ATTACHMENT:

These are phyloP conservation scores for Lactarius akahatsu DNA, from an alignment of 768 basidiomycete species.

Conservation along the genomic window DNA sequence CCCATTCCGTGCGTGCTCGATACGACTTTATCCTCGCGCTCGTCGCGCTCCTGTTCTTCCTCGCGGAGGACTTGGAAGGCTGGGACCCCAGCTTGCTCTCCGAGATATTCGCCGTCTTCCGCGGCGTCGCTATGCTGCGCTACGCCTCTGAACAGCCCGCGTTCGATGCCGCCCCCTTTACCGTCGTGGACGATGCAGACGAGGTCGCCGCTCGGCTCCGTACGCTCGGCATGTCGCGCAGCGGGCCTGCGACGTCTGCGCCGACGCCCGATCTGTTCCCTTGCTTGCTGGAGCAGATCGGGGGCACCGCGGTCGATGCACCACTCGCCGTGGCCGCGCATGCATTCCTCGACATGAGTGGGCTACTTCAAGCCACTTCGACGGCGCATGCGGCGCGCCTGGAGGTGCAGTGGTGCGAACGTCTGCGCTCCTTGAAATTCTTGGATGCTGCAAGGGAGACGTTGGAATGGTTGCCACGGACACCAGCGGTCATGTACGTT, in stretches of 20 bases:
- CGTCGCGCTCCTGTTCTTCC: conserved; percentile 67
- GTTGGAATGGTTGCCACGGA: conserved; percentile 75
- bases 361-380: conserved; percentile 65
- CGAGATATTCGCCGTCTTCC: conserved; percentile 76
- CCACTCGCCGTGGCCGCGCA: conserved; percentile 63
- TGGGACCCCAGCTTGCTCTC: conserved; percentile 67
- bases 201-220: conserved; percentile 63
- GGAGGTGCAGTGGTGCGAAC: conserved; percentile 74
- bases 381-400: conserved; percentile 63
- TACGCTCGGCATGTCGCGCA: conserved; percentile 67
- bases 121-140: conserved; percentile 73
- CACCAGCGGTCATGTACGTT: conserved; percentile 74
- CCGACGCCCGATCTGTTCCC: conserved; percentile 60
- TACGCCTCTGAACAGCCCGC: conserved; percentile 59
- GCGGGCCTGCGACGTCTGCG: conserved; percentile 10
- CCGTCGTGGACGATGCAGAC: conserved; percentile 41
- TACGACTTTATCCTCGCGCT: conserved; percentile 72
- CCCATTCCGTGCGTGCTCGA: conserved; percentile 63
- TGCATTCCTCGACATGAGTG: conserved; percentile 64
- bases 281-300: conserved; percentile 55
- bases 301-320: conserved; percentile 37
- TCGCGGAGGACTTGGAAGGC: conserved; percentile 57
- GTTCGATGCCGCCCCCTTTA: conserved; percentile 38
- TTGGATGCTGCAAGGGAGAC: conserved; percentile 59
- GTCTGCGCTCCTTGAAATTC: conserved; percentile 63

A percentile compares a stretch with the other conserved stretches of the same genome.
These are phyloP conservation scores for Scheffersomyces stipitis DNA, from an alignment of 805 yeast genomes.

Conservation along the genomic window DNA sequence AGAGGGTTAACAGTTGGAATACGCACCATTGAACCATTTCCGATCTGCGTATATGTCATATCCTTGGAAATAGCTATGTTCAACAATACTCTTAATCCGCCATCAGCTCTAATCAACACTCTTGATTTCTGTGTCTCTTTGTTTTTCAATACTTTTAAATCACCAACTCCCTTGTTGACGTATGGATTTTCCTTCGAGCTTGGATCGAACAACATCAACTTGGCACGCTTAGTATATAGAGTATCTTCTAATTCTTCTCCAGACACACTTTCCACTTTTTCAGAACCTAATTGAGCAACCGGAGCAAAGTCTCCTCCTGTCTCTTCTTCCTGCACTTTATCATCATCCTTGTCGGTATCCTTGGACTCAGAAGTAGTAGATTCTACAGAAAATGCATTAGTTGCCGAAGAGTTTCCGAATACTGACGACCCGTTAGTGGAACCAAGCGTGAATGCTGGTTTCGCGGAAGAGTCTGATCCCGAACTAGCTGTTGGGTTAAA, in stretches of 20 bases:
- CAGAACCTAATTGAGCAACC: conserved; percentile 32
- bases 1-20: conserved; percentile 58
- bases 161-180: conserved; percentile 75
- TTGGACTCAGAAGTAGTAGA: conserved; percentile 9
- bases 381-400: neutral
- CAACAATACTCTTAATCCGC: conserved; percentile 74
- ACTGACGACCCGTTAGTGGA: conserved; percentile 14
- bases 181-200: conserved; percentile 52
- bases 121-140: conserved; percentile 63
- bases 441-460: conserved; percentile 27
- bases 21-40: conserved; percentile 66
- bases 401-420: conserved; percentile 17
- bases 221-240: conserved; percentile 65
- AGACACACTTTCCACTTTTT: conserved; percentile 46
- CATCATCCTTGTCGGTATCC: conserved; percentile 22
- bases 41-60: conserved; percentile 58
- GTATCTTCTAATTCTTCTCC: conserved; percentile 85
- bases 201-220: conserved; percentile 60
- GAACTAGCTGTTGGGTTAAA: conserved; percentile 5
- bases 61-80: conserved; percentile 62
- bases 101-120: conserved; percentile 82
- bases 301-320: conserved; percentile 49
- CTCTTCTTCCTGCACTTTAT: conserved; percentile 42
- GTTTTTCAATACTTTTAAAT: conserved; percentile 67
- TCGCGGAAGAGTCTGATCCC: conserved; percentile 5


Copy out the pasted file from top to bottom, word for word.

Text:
These are phyloP conservation scores for Lactarius akahatsu DNA, from an alignment of 768 basidiomycete species.

Conservation along the genomic window DNA sequence CCCATTCCGTGCGTGCTCGATACGACTTTATCCTCGCGCTCGTCGCGCTCCTGTTCTTCCTCGCGGAGGACTTGGAAGGCTGGGACCCCAGCTTGCTCTCCGAGATATTCGCCGTCTTCCGCGGCGTCGCTATGCTGCGCTACGCCTCTGAACAGCCCGCGTTCGATGCCGCCCCCTTTACCGTCGTGGACGATGCAGACGAGGTCGCCGCTCGGCTCCGTACGCTCGGCATGTCGCGCAGCGGGCCTGCGACGTCTGCGCCGACGCCCGATCTGTTCCCTTGCTTGCTGGAGCAGATCGGGGGCACCGCGGTCGATGCACCACTCGCCGTGGCCGCGCATGCATTCCTCGACATGAGTGGGCTACTTCAAGCCACTTCGACGGCGCATGCGGCGCGCCTGGAGGTGCAGTGGTGCGAACGTCTGCGCTCCTTGAAATTCTTGGATGCTGCAAGGGAGACGTTGGAATGGTTGCCACGGACACCAGCGGTCATGTACGTT, in stretches of 20 bases:
- CGTCGCGCTCCTGTTCTTCC: conserved; percentile 67
- GTTGGAATGGTTGCCACGGA: conserved; percentile 75
- bases 361-380: conserved; percentile 65
- CGAGATATTCGCCGTCTTCC: conserved; percentile 76
- CCACTCGCCGTGGCCGCGCA: conserved; percentile 63
- TGGGACCCCAGCTTGCTCTC: conserved; percentile 67
- bases 201-220: conserved; percentile 63
- GGAGGTGCAGTGGTGCGAAC: conserved; percentile 74
- bases 381-400: conserved; percentile 63
- TACGCTCGGCATGTCGCGCA: conserved; percentile 67
- bases 121-140: conserved; percentile 73
- CACCAGCGGTCATGTACGTT: conserved; percentile 74
- CCGACGCCCGATCTGTTCCC: conserved; percentile 60
- TACGCCTCTGAACAGCCCGC: conserved; percentile 59
- GCGGGCCTGCGACGTCTGCG: conserved; percentile 10
- CCGTCGTGGACGATGCAGAC: conserved; percentile 41
- TACGACTTTATCCTCGCGCT: conserved; percentile 72
- CCCATTCCGTGCGTGCTCGA: conserved; percentile 63
- TGCATTCCTCGACATGAGTG: conserved; percentile 64
- bases 281-300: conserved; percentile 55
- bases 301-320: conserved; percentile 37
- TCGCGGAGGACTTGGAAGGC: conserved; percentile 57
- GTTCGATGCCGCCCCCTTTA: conserved; percentile 38
- TTGGATGCTGCAAGGGAGAC: conserved; percentile 59
- GTCTGCGCTCCTTGAAATTC: conserved; percentile 63

A percentile compares a stretch with the other conserved stretches of the same genome.
These are phyloP conservation scores for Scheffersomyces stipitis DNA, from an alignment of 805 yeast genomes.

Conservation along the genomic window DNA sequence AGAGGGTTAACAGTTGGAATACGCACCATTGAACCATTTCCGATCTGCGTATATGTCATATCCTTGGAAATAGCTATGTTCAACAATACTCTTAATCCGCCATCAGCTCTAATCAACACTCTTGATTTCTGTGTCTCTTTGTTTTTCAATACTTTTAAATCACCAACTCCCTTGTTGACGTATGGATTTTCCTTCGAGCTTGGATCGAACAACATCAACTTGGCACGCTTAGTATATAGAGTATCTTCTAATTCTTCTCCAGACACACTTTCCACTTTTTCAGAACCTAATTGAGCAACCGGAGCAAAGTCTCCTCCTGTCTCTTCTTCCTGCACTTTATCATCATCCTTGTCGGTATCCTTGGACTCAGAAGTAGTAGATTCTACAGAAAATGCATTAGTTGCCGAAGAGTTTCCGAATACTGACGACCCGTTAGTGGAACCAAGCGTGAATGCTGGTTTCGCGGAAGAGTCTGATCCCGAACTAGCTGTTGGGTTAAA, in stretches of 20 bases:
- CAGAACCTAATTGAGCAACC: conserved; percentile 32
- bases 1-20: conserved; percentile 58
- bases 161-180: conserved; percentile 75
- TTGGACTCAGAAGTAGTAGA: conserved; percentile 9
- bases 381-400: neutral
- CAACAATACTCTTAATCCGC: conserved; percentile 74
- ACTGACGACCCGTTAGTGGA: conserved; percentile 14
- bases 181-200: conserved; percentile 52
- bases 121-140: conserved; percentile 63
- bases 441-460: conserved; percentile 27
- bases 21-40: conserved; percentile 66
- bases 401-420: conserved; percentile 17
- bases 221-240: conserved; percentile 65
- AGACACACTTTCCACTTTTT: conserved; percentile 46
- CATCATCCTTGTCGGTATCC: conserved; percentile 22
- bases 41-60: conserved; percentile 58
- GTATCTTCTAATTCTTCTCC: conserved; percentile 85
- bases 201-220: conserved; percentile 60
- GAACTAGCTGTTGGGTTAAA: conserved; percentile 5
- bases 61-80: conserved; percentile 62
- bases 101-120: conserved; percentile 82
- bases 301-320: conserved; percentile 49
- CTCTTCTTCCTGCACTTTAT: conserved; percentile 42
- GTTTTTCAATACTTTTAAAT: conserved; percentile 67
- TCGCGGAAGAGTCTGATCCC: conserved; percentile 5